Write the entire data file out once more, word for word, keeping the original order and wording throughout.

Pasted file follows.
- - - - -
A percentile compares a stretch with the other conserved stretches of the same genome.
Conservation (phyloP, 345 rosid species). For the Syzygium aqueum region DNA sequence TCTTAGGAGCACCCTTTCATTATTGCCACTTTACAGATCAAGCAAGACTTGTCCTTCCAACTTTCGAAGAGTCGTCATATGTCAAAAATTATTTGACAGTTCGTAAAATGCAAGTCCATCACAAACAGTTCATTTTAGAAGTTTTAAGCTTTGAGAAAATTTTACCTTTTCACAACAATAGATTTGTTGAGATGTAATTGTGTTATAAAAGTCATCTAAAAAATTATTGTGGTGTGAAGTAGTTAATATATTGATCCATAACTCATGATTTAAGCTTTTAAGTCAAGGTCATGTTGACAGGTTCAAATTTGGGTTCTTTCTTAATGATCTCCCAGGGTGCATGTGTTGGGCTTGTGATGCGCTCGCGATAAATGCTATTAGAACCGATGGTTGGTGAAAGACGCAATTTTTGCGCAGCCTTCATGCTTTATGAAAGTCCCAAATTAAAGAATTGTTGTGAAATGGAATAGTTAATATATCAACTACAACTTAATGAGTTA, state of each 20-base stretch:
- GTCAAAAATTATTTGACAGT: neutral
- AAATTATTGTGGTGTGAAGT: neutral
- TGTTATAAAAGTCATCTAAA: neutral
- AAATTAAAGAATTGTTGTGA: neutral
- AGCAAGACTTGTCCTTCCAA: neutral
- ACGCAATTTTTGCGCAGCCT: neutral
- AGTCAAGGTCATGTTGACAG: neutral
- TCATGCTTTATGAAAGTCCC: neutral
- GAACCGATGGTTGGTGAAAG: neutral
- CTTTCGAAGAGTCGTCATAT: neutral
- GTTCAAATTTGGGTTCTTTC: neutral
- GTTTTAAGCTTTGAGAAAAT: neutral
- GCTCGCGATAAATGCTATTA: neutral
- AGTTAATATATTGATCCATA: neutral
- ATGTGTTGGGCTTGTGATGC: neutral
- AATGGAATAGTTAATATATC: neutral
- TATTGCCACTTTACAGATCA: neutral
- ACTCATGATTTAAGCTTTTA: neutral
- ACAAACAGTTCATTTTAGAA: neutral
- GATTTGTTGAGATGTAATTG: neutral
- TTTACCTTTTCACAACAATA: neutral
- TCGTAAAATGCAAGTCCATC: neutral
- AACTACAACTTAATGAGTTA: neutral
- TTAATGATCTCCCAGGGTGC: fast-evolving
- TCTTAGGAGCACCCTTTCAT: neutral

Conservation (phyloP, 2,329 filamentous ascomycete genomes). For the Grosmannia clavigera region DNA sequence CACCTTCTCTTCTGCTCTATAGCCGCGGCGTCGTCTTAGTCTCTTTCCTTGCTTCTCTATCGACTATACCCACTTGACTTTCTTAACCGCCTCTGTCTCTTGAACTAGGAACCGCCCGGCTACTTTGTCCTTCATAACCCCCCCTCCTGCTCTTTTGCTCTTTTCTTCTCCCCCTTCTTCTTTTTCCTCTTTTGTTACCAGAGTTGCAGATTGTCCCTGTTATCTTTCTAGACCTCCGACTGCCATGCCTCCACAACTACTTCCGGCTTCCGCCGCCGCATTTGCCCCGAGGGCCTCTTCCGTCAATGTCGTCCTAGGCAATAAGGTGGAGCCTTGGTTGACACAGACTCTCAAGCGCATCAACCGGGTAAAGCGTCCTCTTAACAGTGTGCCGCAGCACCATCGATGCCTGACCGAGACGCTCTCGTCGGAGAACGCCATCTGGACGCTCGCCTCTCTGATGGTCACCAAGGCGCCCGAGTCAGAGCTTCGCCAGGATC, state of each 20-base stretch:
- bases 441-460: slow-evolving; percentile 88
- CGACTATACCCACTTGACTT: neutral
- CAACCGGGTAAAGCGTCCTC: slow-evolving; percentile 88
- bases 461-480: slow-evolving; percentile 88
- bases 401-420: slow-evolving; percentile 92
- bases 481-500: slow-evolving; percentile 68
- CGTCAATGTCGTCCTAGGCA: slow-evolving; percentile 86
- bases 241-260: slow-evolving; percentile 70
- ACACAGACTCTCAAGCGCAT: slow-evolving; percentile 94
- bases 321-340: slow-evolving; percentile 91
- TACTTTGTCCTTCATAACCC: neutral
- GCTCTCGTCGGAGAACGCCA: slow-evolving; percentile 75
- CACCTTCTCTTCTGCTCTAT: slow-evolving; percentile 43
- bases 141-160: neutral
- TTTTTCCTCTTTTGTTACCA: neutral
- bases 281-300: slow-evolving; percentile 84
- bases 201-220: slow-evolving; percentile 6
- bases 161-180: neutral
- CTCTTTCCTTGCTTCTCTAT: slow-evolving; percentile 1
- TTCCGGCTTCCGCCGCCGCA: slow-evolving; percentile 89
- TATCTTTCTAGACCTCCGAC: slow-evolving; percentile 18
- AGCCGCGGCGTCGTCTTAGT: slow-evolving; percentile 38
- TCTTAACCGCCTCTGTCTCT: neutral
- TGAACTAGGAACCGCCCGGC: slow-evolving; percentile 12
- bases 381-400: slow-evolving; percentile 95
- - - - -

A percentile compares a stretch with the other conserved stretches of the same genome.
Conservation (phyloP, 345 rosid species). For the Syzygium aqueum region DNA sequence TCTTAGGAGCACCCTTTCATTATTGCCACTTTACAGATCAAGCAAGACTTGTCCTTCCAACTTTCGAAGAGTCGTCATATGTCAAAAATTATTTGACAGTTCGTAAAATGCAAGTCCATCACAAACAGTTCATTTTAGAAGTTTTAAGCTTTGAGAAAATTTTACCTTTTCACAACAATAGATTTGTTGAGATGTAATTGTGTTATAAAAGTCATCTAAAAAATTATTGTGGTGTGAAGTAGTTAATATATTGATCCATAACTCATGATTTAAGCTTTTAAGTCAAGGTCATGTTGACAGGTTCAAATTTGGGTTCTTTCTTAATGATCTCCCAGGGTGCATGTGTTGGGCTTGTGATGCGCTCGCGATAAATGCTATTAGAACCGATGGTTGGTGAAAGACGCAATTTTTGCGCAGCCTTCATGCTTTATGAAAGTCCCAAATTAAAGAATTGTTGTGAAATGGAATAGTTAATATATCAACTACAACTTAATGAGTTA, state of each 20-base stretch:
- GTCAAAAATTATTTGACAGT: neutral
- AAATTATTGTGGTGTGAAGT: neutral
- TGTTATAAAAGTCATCTAAA: neutral
- AAATTAAAGAATTGTTGTGA: neutral
- AGCAAGACTTGTCCTTCCAA: neutral
- ACGCAATTTTTGCGCAGCCT: neutral
- AGTCAAGGTCATGTTGACAG: neutral
- TCATGCTTTATGAAAGTCCC: neutral
- GAACCGATGGTTGGTGAAAG: neutral
- CTTTCGAAGAGTCGTCATAT: neutral
- GTTCAAATTTGGGTTCTTTC: neutral
- GTTTTAAGCTTTGAGAAAAT: neutral
- GCTCGCGATAAATGCTATTA: neutral
- AGTTAATATATTGATCCATA: neutral
- ATGTGTTGGGCTTGTGATGC: neutral
- AATGGAATAGTTAATATATC: neutral
- TATTGCCACTTTACAGATCA: neutral
- ACTCATGATTTAAGCTTTTA: neutral
- ACAAACAGTTCATTTTAGAA: neutral
- GATTTGTTGAGATGTAATTG: neutral
- TTTACCTTTTCACAACAATA: neutral
- TCGTAAAATGCAAGTCCATC: neutral
- AACTACAACTTAATGAGTTA: neutral
- TTAATGATCTCCCAGGGTGC: fast-evolving
- TCTTAGGAGCACCCTTTCAT: neutral

Conservation (phyloP, 2,329 filamentous ascomycete genomes). For the Grosmannia clavigera region DNA sequence CACCTTCTCTTCTGCTCTATAGCCGCGGCGTCGTCTTAGTCTCTTTCCTTGCTTCTCTATCGACTATACCCACTTGACTTTCTTAACCGCCTCTGTCTCTTGAACTAGGAACCGCCCGGCTACTTTGTCCTTCATAACCCCCCCTCCTGCTCTTTTGCTCTTTTCTTCTCCCCCTTCTTCTTTTTCCTCTTTTGTTACCAGAGTTGCAGATTGTCCCTGTTATCTTTCTAGACCTCCGACTGCCATGCCTCCACAACTACTTCCGGCTTCCGCCGCCGCATTTGCCCCGAGGGCCTCTTCCGTCAATGTCGTCCTAGGCAATAAGGTGGAGCCTTGGTTGACACAGACTCTCAAGCGCATCAACCGGGTAAAGCGTCCTCTTAACAGTGTGCCGCAGCACCATCGATGCCTGACCGAGACGCTCTCGTCGGAGAACGCCATCTGGACGCTCGCCTCTCTGATGGTCACCAAGGCGCCCGAGTCAGAGCTTCGCCAGGATC, state of each 20-base stretch:
- bases 441-460: slow-evolving; percentile 88
- CGACTATACCCACTTGACTT: neutral
- CAACCGGGTAAAGCGTCCTC: slow-evolving; percentile 88
- bases 461-480: slow-evolving; percentile 88
- bases 401-420: slow-evolving; percentile 92
- bases 481-500: slow-evolving; percentile 68
- CGTCAATGTCGTCCTAGGCA: slow-evolving; percentile 86
- bases 241-260: slow-evolving; percentile 70
- ACACAGACTCTCAAGCGCAT: slow-evolving; percentile 94
- bases 321-340: slow-evolving; percentile 91
- TACTTTGTCCTTCATAACCC: neutral
- GCTCTCGTCGGAGAACGCCA: slow-evolving; percentile 75
- CACCTTCTCTTCTGCTCTAT: slow-evolving; percentile 43
- bases 141-160: neutral
- TTTTTCCTCTTTTGTTACCA: neutral
- bases 281-300: slow-evolving; percentile 84
- bases 201-220: slow-evolving; percentile 6
- bases 161-180: neutral
- CTCTTTCCTTGCTTCTCTAT: slow-evolving; percentile 1
- TTCCGGCTTCCGCCGCCGCA: slow-evolving; percentile 89
- TATCTTTCTAGACCTCCGAC: slow-evolving; percentile 18
- AGCCGCGGCGTCGTCTTAGT: slow-evolving; percentile 38
- TCTTAACCGCCTCTGTCTCT: neutral
- TGAACTAGGAACCGCCCGGC: slow-evolving; percentile 12
- bases 381-400: slow-evolving; percentile 95